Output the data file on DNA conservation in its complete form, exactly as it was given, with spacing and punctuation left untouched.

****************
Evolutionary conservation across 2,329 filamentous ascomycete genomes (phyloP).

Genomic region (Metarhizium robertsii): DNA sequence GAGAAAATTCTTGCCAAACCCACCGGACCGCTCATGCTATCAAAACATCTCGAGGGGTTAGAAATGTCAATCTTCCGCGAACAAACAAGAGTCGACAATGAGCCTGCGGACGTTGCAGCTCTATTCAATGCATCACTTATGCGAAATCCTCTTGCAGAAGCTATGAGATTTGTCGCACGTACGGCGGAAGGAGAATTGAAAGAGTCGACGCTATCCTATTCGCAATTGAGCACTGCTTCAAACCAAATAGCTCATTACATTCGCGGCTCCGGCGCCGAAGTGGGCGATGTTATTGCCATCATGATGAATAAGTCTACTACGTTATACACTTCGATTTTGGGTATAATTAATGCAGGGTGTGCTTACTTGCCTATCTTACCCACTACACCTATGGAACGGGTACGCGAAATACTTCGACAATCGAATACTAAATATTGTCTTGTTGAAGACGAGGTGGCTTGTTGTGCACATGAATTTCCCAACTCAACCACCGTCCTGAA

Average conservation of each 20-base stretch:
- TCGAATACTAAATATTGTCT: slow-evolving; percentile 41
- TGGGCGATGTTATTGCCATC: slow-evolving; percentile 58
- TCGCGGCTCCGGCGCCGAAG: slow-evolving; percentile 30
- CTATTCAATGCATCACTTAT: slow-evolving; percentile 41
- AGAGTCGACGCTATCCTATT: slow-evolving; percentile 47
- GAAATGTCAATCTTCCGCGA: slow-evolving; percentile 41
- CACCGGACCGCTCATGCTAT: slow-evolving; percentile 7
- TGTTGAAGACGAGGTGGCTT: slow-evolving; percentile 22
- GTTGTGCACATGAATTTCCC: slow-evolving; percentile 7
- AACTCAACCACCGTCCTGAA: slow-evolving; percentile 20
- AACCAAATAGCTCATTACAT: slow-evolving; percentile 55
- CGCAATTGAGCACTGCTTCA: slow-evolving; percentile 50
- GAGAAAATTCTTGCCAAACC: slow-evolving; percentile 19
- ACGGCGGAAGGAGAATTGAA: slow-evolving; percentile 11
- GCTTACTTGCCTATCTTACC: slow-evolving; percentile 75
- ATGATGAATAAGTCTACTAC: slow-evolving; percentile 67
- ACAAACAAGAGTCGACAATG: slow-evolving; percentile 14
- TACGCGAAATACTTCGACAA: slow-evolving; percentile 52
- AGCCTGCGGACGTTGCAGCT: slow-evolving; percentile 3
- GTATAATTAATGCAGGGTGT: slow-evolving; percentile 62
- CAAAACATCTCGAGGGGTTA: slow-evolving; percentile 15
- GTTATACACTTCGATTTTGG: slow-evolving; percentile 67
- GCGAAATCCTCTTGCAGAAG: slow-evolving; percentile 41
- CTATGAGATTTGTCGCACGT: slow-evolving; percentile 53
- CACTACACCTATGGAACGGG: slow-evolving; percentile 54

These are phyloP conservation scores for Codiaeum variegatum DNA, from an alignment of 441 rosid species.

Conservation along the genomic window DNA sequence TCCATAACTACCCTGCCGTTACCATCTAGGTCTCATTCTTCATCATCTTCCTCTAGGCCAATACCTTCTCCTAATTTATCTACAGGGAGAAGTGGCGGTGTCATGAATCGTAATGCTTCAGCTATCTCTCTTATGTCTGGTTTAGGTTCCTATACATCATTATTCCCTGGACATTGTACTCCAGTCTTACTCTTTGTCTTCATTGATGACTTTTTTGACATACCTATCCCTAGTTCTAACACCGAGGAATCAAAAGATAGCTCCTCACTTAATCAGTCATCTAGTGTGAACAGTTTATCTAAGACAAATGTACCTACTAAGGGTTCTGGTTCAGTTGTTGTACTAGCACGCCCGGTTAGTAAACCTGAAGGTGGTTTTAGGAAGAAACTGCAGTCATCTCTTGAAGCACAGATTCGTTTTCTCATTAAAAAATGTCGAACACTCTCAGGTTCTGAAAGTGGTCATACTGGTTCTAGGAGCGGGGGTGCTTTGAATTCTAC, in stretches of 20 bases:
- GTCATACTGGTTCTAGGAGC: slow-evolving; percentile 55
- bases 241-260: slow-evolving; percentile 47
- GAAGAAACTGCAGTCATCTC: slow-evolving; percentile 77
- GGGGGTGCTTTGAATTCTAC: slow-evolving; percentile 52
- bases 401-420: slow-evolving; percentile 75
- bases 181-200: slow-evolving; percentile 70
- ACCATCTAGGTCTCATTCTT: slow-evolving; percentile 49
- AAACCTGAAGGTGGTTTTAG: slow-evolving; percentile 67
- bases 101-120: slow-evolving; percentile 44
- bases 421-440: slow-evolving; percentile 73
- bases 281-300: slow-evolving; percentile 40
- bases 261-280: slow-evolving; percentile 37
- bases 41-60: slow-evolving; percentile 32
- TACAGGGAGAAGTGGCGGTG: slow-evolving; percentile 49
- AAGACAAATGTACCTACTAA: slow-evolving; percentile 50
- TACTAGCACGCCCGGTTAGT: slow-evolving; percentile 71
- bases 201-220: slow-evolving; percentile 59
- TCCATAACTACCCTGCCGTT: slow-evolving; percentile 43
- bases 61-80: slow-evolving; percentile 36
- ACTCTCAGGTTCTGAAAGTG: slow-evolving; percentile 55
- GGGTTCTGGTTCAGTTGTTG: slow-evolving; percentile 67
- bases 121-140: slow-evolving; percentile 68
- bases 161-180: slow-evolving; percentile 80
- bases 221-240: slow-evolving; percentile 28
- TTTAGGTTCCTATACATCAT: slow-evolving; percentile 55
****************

Evolutionary conservation across 2,329 filamentous ascomycete genomes (phyloP).

Genomic region (Metarhizium robertsii): DNA sequence GAGAAAATTCTTGCCAAACCCACCGGACCGCTCATGCTATCAAAACATCTCGAGGGGTTAGAAATGTCAATCTTCCGCGAACAAACAAGAGTCGACAATGAGCCTGCGGACGTTGCAGCTCTATTCAATGCATCACTTATGCGAAATCCTCTTGCAGAAGCTATGAGATTTGTCGCACGTACGGCGGAAGGAGAATTGAAAGAGTCGACGCTATCCTATTCGCAATTGAGCACTGCTTCAAACCAAATAGCTCATTACATTCGCGGCTCCGGCGCCGAAGTGGGCGATGTTATTGCCATCATGATGAATAAGTCTACTACGTTATACACTTCGATTTTGGGTATAATTAATGCAGGGTGTGCTTACTTGCCTATCTTACCCACTACACCTATGGAACGGGTACGCGAAATACTTCGACAATCGAATACTAAATATTGTCTTGTTGAAGACGAGGTGGCTTGTTGTGCACATGAATTTCCCAACTCAACCACCGTCCTGAA

Average conservation of each 20-base stretch:
- TCGAATACTAAATATTGTCT: slow-evolving; percentile 41
- TGGGCGATGTTATTGCCATC: slow-evolving; percentile 58
- TCGCGGCTCCGGCGCCGAAG: slow-evolving; percentile 30
- CTATTCAATGCATCACTTAT: slow-evolving; percentile 41
- AGAGTCGACGCTATCCTATT: slow-evolving; percentile 47
- GAAATGTCAATCTTCCGCGA: slow-evolving; percentile 41
- CACCGGACCGCTCATGCTAT: slow-evolving; percentile 7
- TGTTGAAGACGAGGTGGCTT: slow-evolving; percentile 22
- GTTGTGCACATGAATTTCCC: slow-evolving; percentile 7
- AACTCAACCACCGTCCTGAA: slow-evolving; percentile 20
- AACCAAATAGCTCATTACAT: slow-evolving; percentile 55
- CGCAATTGAGCACTGCTTCA: slow-evolving; percentile 50
- GAGAAAATTCTTGCCAAACC: slow-evolving; percentile 19
- ACGGCGGAAGGAGAATTGAA: slow-evolving; percentile 11
- GCTTACTTGCCTATCTTACC: slow-evolving; percentile 75
- ATGATGAATAAGTCTACTAC: slow-evolving; percentile 67
- ACAAACAAGAGTCGACAATG: slow-evolving; percentile 14
- TACGCGAAATACTTCGACAA: slow-evolving; percentile 52
- AGCCTGCGGACGTTGCAGCT: slow-evolving; percentile 3
- GTATAATTAATGCAGGGTGT: slow-evolving; percentile 62
- CAAAACATCTCGAGGGGTTA: slow-evolving; percentile 15
- GTTATACACTTCGATTTTGG: slow-evolving; percentile 67
- GCGAAATCCTCTTGCAGAAG: slow-evolving; percentile 41
- CTATGAGATTTGTCGCACGT: slow-evolving; percentile 53
- CACTACACCTATGGAACGGG: slow-evolving; percentile 54

These are phyloP conservation scores for Codiaeum variegatum DNA, from an alignment of 441 rosid species.

Conservation along the genomic window DNA sequence TCCATAACTACCCTGCCGTTACCATCTAGGTCTCATTCTTCATCATCTTCCTCTAGGCCAATACCTTCTCCTAATTTATCTACAGGGAGAAGTGGCGGTGTCATGAATCGTAATGCTTCAGCTATCTCTCTTATGTCTGGTTTAGGTTCCTATACATCATTATTCCCTGGACATTGTACTCCAGTCTTACTCTTTGTCTTCATTGATGACTTTTTTGACATACCTATCCCTAGTTCTAACACCGAGGAATCAAAAGATAGCTCCTCACTTAATCAGTCATCTAGTGTGAACAGTTTATCTAAGACAAATGTACCTACTAAGGGTTCTGGTTCAGTTGTTGTACTAGCACGCCCGGTTAGTAAACCTGAAGGTGGTTTTAGGAAGAAACTGCAGTCATCTCTTGAAGCACAGATTCGTTTTCTCATTAAAAAATGTCGAACACTCTCAGGTTCTGAAAGTGGTCATACTGGTTCTAGGAGCGGGGGTGCTTTGAATTCTAC, in stretches of 20 bases:
- GTCATACTGGTTCTAGGAGC: slow-evolving; percentile 55
- bases 241-260: slow-evolving; percentile 47
- GAAGAAACTGCAGTCATCTC: slow-evolving; percentile 77
- GGGGGTGCTTTGAATTCTAC: slow-evolving; percentile 52
- bases 401-420: slow-evolving; percentile 75
- bases 181-200: slow-evolving; percentile 70
- ACCATCTAGGTCTCATTCTT: slow-evolving; percentile 49
- AAACCTGAAGGTGGTTTTAG: slow-evolving; percentile 67
- bases 101-120: slow-evolving; percentile 44
- bases 421-440: slow-evolving; percentile 73
- bases 281-300: slow-evolving; percentile 40
- bases 261-280: slow-evolving; percentile 37
- bases 41-60: slow-evolving; percentile 32
- TACAGGGAGAAGTGGCGGTG: slow-evolving; percentile 49
- AAGACAAATGTACCTACTAA: slow-evolving; percentile 50
- TACTAGCACGCCCGGTTAGT: slow-evolving; percentile 71
- bases 201-220: slow-evolving; percentile 59
- TCCATAACTACCCTGCCGTT: slow-evolving; percentile 43
- bases 61-80: slow-evolving; percentile 36
- ACTCTCAGGTTCTGAAAGTG: slow-evolving; percentile 55
- GGGTTCTGGTTCAGTTGTTG: slow-evolving; percentile 67
- bases 121-140: slow-evolving; percentile 68
- bases 161-180: slow-evolving; percentile 80
- bases 221-240: slow-evolving; percentile 28
- TTTAGGTTCCTATACATCAT: slow-evolving; percentile 55